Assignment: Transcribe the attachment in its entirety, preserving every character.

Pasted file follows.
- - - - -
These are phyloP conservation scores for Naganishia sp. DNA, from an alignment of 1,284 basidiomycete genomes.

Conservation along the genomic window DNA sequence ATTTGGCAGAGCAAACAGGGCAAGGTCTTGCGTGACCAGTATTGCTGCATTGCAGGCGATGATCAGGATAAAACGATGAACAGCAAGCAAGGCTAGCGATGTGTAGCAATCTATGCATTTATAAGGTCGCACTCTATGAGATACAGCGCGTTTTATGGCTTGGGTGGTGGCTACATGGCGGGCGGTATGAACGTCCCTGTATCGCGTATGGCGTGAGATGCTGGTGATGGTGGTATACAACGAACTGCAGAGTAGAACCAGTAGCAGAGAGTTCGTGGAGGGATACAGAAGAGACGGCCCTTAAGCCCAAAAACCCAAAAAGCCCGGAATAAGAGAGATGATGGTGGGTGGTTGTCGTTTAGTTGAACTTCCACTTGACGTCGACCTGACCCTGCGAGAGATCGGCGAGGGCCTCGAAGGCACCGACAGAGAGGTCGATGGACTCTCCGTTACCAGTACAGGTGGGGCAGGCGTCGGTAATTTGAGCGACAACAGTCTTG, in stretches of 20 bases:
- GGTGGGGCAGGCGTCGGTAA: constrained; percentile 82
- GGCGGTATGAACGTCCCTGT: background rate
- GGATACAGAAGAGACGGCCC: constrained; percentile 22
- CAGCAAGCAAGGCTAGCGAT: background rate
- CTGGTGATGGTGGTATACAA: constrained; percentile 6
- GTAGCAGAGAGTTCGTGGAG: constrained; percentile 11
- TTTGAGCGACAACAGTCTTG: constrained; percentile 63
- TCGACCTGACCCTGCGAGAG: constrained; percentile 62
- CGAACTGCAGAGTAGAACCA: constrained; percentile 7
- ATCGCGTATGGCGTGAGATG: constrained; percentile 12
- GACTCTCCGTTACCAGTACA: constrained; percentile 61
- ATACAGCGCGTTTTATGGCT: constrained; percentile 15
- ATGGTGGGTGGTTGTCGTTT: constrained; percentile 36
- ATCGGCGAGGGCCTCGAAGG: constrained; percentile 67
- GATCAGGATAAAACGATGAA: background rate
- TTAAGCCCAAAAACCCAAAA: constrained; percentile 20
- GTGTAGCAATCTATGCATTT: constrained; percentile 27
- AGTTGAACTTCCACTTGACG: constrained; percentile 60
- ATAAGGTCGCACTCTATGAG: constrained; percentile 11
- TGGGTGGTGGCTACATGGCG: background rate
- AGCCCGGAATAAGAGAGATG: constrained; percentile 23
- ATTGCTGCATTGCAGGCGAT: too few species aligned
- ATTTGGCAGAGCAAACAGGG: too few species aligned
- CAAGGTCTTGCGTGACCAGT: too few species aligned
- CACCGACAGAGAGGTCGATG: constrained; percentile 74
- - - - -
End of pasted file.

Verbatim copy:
These are phyloP conservation scores for Naganishia sp. DNA, from an alignment of 1,284 basidiomycete genomes.

Conservation along the genomic window DNA sequence ATTTGGCAGAGCAAACAGGGCAAGGTCTTGCGTGACCAGTATTGCTGCATTGCAGGCGATGATCAGGATAAAACGATGAACAGCAAGCAAGGCTAGCGATGTGTAGCAATCTATGCATTTATAAGGTCGCACTCTATGAGATACAGCGCGTTTTATGGCTTGGGTGGTGGCTACATGGCGGGCGGTATGAACGTCCCTGTATCGCGTATGGCGTGAGATGCTGGTGATGGTGGTATACAACGAACTGCAGAGTAGAACCAGTAGCAGAGAGTTCGTGGAGGGATACAGAAGAGACGGCCCTTAAGCCCAAAAACCCAAAAAGCCCGGAATAAGAGAGATGATGGTGGGTGGTTGTCGTTTAGTTGAACTTCCACTTGACGTCGACCTGACCCTGCGAGAGATCGGCGAGGGCCTCGAAGGCACCGACAGAGAGGTCGATGGACTCTCCGTTACCAGTACAGGTGGGGCAGGCGTCGGTAATTTGAGCGACAACAGTCTTG, in stretches of 20 bases:
- GGTGGGGCAGGCGTCGGTAA: constrained; percentile 82
- GGCGGTATGAACGTCCCTGT: background rate
- GGATACAGAAGAGACGGCCC: constrained; percentile 22
- CAGCAAGCAAGGCTAGCGAT: background rate
- CTGGTGATGGTGGTATACAA: constrained; percentile 6
- GTAGCAGAGAGTTCGTGGAG: constrained; percentile 11
- TTTGAGCGACAACAGTCTTG: constrained; percentile 63
- TCGACCTGACCCTGCGAGAG: constrained; percentile 62
- CGAACTGCAGAGTAGAACCA: constrained; percentile 7
- ATCGCGTATGGCGTGAGATG: constrained; percentile 12
- GACTCTCCGTTACCAGTACA: constrained; percentile 61
- ATACAGCGCGTTTTATGGCT: constrained; percentile 15
- ATGGTGGGTGGTTGTCGTTT: constrained; percentile 36
- ATCGGCGAGGGCCTCGAAGG: constrained; percentile 67
- GATCAGGATAAAACGATGAA: background rate
- TTAAGCCCAAAAACCCAAAA: constrained; percentile 20
- GTGTAGCAATCTATGCATTT: constrained; percentile 27
- AGTTGAACTTCCACTTGACG: constrained; percentile 60
- ATAAGGTCGCACTCTATGAG: constrained; percentile 11
- TGGGTGGTGGCTACATGGCG: background rate
- AGCCCGGAATAAGAGAGATG: constrained; percentile 23
- ATTGCTGCATTGCAGGCGAT: too few species aligned
- ATTTGGCAGAGCAAACAGGG: too few species aligned
- CAAGGTCTTGCGTGACCAGT: too few species aligned
- CACCGACAGAGAGGTCGATG: constrained; percentile 74